Anytime I reach for The Millennium Cookbook I know it’s going to be a long day in the kitchen. For this reason, it has been one of the least used cookbooks in the collection Jaime and I have amassed over the years. With the last recipe I made coming out pretty good without too much trouble, I picked it up again. This time, the recipes I picked out were a bit more complicated. Jaime thought I was crazy to even attempt these, but suffered through the cooking with me and enjoyed the results.
For a starter, we tried to make Asian Romaine Spring Rolls with Sesame-Lime Dressing. We used mango instead of papaya (just because it’s far better) and oranges in place of kumquats (not available). Also, we were in the kitchen for probably four hours before we remembered the lotus root garnish, so that was skipped. The results were not so much “rolls” as they appear in the picture in the book. It was more like a really delicious salad made into some sort of burrito. If you are going to make this recipe, just make it into a salad and save yourself the trouble of even trying the rolls.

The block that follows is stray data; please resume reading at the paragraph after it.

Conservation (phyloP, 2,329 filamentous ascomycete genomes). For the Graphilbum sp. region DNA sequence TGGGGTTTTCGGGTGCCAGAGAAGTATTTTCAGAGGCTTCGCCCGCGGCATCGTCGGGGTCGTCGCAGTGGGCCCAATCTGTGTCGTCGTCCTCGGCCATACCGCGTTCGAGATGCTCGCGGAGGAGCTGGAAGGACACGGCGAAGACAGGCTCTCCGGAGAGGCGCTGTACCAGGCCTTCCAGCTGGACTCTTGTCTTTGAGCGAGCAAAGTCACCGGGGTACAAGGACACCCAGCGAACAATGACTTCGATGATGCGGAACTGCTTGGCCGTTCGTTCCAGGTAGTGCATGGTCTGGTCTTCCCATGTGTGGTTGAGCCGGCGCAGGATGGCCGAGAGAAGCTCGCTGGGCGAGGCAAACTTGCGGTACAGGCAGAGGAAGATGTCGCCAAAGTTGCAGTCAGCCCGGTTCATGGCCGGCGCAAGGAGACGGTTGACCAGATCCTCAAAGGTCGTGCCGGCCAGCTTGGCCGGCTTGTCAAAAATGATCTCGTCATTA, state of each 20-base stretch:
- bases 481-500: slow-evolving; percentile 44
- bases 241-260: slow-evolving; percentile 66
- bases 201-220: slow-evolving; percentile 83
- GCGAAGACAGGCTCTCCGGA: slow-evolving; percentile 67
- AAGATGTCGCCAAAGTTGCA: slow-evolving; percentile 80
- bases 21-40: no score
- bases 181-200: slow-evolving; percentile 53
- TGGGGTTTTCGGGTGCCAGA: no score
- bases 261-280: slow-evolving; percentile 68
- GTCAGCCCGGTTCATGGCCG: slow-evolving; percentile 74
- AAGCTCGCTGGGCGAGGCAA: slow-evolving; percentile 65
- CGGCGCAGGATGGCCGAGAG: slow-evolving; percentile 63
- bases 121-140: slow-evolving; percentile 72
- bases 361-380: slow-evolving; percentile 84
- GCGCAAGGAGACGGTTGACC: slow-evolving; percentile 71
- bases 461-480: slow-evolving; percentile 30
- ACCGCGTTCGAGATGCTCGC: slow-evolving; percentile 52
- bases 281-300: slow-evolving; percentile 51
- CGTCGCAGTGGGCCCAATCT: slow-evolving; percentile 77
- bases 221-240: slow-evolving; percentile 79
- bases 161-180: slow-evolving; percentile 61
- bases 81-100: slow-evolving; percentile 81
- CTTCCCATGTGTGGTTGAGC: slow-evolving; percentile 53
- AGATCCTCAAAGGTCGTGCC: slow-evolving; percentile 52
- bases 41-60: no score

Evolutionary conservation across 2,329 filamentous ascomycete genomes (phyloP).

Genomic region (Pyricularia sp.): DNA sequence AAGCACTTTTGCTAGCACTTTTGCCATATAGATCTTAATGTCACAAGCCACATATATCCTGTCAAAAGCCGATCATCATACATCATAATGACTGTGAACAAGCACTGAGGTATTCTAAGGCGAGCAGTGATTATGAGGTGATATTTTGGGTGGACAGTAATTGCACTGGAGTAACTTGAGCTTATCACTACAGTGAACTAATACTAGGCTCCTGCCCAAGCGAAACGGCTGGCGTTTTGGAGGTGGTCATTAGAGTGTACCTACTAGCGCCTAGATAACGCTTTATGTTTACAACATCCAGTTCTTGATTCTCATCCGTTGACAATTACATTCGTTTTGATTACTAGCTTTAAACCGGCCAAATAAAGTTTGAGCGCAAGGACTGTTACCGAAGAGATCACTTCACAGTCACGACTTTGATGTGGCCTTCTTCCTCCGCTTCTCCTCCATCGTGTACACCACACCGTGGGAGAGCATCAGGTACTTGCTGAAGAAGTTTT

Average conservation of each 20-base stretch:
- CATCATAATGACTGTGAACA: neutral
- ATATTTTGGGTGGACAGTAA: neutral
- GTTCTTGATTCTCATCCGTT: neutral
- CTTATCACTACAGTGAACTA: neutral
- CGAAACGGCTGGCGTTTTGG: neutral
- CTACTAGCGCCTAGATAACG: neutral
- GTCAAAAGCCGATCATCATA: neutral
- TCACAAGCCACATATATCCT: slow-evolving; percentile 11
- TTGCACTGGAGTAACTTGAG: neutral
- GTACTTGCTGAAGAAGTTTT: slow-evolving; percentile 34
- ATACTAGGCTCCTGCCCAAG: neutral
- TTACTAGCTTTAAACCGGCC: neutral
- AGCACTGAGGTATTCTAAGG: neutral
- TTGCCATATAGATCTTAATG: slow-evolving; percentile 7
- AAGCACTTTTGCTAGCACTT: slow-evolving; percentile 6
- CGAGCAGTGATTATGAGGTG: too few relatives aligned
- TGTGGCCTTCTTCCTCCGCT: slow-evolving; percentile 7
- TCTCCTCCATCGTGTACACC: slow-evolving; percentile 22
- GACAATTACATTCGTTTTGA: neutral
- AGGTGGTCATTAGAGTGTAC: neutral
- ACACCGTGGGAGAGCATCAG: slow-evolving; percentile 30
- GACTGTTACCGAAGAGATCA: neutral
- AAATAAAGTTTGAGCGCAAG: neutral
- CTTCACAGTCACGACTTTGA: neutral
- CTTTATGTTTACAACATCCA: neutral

For the main course, Indonesian Rice Tamales with Carrot-Lemongrass Sauce and Caramelized Pineapple Salsa. These were pretty much made as the recipe instructed. The “fermented” black beans we used were found in the Asian market. They were labeled as “5 Spice Black Beans,” despite having only 3 spices and no mention of being fermented. Not 100% sure they were the same thing, but they definitely had a fermented, miso-like taste and seemed to do the trick. If you can’t find them, you could probably use miso. The construction of the tamales was quite a bit of work:
Very tasty stuff. I was a little skeptical about the carrot sauce, but we followed through and it worked very well. Probably the best piece was the Caramelized Pineapple Salsa. DO NOT skip this. If you’re going through the trouble to make this meal, go all out. Make the effort – you won’t regret it. The flavors were all over the place – earthy sweet carrots, slightly spicy and tropical favors coming from the salsa and wonderful toasty sesame-lime flavors in the tamales. So what to drink with this? Wandering through the the local beer store, Jaime spotted this. The lime blossoms and Belgian spices seemed a perfect match. I think it was an awesome complement to the meal, but probably a little weird on its own. It has some of the traditional Belgian strong ale spicy, phenolic flavor that I am not a huge fan of, but it has a lighter body and a more complex fruity flavor than similar Belgian ales. Overall, I think this all came together incredibly well.